Beautiful September day

It’s Sunday and after yesterday’s decent rainfall, the park is washed clean and cooler dryer air has pushed its way through. Today, a group of painters scattered themselves throughout the park to various locations and were tackling some landscapes.

This gentleman was just south of the Humber Creek. Hope he takes that can with him!

This gentleman was capturing the view just south of the Humber Creek. Hope he takes that can (near his tripod) with him!

Elsewhere, these tall yellow flowers are hitting their peak.

Ragwort, not to be mistaken for ragweed.

Balsam Ragwort.

Balsam Ragwort is a member of the aster family and may actually be native to the area.

Chicory and its distinctive blue flowers.

Chicory and its distinctive blue flowers by the Humber.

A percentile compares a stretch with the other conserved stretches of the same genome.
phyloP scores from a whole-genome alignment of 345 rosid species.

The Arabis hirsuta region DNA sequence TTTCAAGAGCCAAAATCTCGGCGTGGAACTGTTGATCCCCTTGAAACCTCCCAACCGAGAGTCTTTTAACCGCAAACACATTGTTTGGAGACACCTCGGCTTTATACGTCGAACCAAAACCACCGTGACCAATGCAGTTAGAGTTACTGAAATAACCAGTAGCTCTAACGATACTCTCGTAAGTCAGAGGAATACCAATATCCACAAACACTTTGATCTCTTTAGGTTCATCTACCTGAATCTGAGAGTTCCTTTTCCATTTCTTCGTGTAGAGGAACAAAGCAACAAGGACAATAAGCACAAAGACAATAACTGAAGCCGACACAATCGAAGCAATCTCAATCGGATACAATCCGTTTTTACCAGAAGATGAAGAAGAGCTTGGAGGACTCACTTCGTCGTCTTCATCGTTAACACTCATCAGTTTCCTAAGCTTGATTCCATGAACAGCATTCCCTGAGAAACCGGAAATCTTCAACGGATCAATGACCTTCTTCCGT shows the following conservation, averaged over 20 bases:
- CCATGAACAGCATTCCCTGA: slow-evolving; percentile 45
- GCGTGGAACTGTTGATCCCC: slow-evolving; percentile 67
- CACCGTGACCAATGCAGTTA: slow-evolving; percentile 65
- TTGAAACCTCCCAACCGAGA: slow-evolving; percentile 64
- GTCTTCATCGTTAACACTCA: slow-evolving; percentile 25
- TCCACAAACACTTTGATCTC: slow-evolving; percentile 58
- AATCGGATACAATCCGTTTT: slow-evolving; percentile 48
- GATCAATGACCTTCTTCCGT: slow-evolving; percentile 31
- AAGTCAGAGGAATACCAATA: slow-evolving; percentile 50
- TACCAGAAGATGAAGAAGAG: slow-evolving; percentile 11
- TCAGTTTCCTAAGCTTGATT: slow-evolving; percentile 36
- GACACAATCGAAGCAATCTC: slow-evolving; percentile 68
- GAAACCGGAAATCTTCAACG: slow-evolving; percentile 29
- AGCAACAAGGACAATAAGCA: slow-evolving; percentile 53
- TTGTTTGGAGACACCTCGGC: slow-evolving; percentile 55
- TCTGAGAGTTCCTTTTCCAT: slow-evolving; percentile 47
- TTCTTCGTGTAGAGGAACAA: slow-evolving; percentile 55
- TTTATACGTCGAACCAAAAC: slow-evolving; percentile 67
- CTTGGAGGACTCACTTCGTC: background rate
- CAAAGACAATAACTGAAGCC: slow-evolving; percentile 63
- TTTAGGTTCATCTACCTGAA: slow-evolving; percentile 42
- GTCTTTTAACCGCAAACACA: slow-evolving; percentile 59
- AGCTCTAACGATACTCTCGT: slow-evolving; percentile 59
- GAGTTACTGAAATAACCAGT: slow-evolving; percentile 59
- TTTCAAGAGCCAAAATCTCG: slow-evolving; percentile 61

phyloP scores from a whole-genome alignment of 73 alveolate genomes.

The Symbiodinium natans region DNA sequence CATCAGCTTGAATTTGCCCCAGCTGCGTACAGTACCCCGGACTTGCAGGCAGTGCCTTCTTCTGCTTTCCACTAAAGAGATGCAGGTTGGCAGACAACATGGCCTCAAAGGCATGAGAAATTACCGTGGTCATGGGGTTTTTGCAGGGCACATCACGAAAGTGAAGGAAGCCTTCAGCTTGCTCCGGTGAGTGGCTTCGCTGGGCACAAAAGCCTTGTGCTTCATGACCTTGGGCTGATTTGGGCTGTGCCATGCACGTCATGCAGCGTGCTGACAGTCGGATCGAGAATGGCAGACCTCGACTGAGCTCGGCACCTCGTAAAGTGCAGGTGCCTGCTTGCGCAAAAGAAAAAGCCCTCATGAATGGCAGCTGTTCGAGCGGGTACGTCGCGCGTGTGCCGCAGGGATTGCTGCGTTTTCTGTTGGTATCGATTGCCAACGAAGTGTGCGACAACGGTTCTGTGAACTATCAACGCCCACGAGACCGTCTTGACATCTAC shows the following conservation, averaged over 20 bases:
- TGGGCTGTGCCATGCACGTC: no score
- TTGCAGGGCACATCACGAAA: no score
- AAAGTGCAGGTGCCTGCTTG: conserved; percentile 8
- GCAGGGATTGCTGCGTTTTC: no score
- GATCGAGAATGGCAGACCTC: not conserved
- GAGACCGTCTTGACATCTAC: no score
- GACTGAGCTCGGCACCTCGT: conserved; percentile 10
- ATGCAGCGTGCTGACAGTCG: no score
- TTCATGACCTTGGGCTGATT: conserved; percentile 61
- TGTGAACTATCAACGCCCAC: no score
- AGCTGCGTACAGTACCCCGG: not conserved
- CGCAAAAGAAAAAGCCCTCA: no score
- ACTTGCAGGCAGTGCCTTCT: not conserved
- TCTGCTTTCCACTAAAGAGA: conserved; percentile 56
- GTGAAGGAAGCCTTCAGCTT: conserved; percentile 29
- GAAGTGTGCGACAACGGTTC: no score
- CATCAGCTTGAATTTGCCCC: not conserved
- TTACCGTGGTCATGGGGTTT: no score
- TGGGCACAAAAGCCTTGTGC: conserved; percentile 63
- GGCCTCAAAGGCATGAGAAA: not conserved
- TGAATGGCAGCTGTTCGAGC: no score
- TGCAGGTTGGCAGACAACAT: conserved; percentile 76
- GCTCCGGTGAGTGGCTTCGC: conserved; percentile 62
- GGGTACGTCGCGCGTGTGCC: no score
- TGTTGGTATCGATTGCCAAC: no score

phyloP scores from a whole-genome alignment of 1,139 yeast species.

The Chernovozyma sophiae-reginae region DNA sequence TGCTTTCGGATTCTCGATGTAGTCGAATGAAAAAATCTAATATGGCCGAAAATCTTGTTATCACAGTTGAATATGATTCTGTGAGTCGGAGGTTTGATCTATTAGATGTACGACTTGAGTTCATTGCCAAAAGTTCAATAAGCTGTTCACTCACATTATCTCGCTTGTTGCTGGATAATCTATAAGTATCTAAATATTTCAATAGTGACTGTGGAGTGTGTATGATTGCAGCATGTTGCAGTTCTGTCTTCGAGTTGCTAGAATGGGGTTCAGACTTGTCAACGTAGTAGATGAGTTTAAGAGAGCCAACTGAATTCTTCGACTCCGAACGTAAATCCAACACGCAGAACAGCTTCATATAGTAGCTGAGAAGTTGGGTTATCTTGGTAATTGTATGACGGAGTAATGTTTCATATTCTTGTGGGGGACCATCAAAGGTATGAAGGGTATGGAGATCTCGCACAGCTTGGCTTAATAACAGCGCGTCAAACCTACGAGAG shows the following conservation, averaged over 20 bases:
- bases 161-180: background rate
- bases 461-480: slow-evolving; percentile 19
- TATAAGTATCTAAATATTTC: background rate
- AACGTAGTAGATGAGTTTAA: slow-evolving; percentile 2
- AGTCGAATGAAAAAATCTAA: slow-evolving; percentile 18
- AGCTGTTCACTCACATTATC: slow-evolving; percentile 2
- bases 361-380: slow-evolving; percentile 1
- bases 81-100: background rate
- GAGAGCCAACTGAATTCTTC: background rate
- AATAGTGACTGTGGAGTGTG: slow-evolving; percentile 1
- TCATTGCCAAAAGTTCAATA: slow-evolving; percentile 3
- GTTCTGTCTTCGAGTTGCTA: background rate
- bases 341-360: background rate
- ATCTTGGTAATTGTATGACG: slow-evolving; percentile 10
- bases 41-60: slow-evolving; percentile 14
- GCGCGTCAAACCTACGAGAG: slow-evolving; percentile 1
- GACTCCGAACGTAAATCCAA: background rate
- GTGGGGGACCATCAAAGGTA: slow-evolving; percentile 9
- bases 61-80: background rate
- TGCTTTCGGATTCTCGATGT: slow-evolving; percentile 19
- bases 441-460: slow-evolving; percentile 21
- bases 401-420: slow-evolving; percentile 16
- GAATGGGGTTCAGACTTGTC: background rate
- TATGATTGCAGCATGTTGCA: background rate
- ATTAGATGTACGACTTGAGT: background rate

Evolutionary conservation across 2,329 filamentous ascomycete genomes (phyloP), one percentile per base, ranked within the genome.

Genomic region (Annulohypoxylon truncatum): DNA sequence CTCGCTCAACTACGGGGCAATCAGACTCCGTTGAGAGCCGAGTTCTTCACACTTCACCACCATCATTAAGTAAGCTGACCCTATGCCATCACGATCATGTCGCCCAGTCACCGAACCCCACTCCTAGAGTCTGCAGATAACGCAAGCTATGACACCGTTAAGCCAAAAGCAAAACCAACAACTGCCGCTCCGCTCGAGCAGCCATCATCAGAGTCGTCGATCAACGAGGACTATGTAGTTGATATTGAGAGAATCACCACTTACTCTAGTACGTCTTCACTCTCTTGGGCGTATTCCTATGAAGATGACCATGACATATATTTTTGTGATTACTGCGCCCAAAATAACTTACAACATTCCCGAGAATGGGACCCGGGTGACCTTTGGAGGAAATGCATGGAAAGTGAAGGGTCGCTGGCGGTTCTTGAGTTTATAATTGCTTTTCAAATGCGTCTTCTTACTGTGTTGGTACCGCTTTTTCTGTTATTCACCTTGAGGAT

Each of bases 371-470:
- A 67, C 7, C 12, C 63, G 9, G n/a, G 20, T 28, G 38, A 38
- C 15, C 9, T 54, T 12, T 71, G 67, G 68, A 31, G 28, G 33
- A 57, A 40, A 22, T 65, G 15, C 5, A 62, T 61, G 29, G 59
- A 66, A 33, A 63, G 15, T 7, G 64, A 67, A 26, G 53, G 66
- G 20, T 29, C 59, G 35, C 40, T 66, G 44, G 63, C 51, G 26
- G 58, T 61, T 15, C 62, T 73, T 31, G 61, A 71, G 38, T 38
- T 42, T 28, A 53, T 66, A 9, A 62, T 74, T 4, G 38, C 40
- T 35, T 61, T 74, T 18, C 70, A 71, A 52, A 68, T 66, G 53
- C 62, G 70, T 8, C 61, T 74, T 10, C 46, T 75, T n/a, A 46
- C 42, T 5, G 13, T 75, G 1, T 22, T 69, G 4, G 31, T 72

Chicory is an interesting plant. As with many wildflowers in Raymore Park, it is not native. Probably brought over by settlers from Europe, it has a taproot that after baking, can be finely chopped and used as a caffeine-free coffee substitute. Chicory has been substituted for the real  thing whenever coffee supplies have been interrupted such as in wartime. My mother lived through World War II and tolerated the occasional chicory coffee. Many people acquired a taste for chicory and retained the habit but she refused to drink it after the war was over regarding it as a bit too much like ‘dishwater’.

Other varieties of chicory have leaves that can be used in salads, some variants being radicchio and Belgian endive.

Finally, some goldenrod – a sure sign of the approaching fall season. It looks like an allergy sufferer’s nightmare but in actual fact, it releases no pollen.

Goldenrod mixed in with some wild asters.

Goldenrod mixed in with some wild asters.

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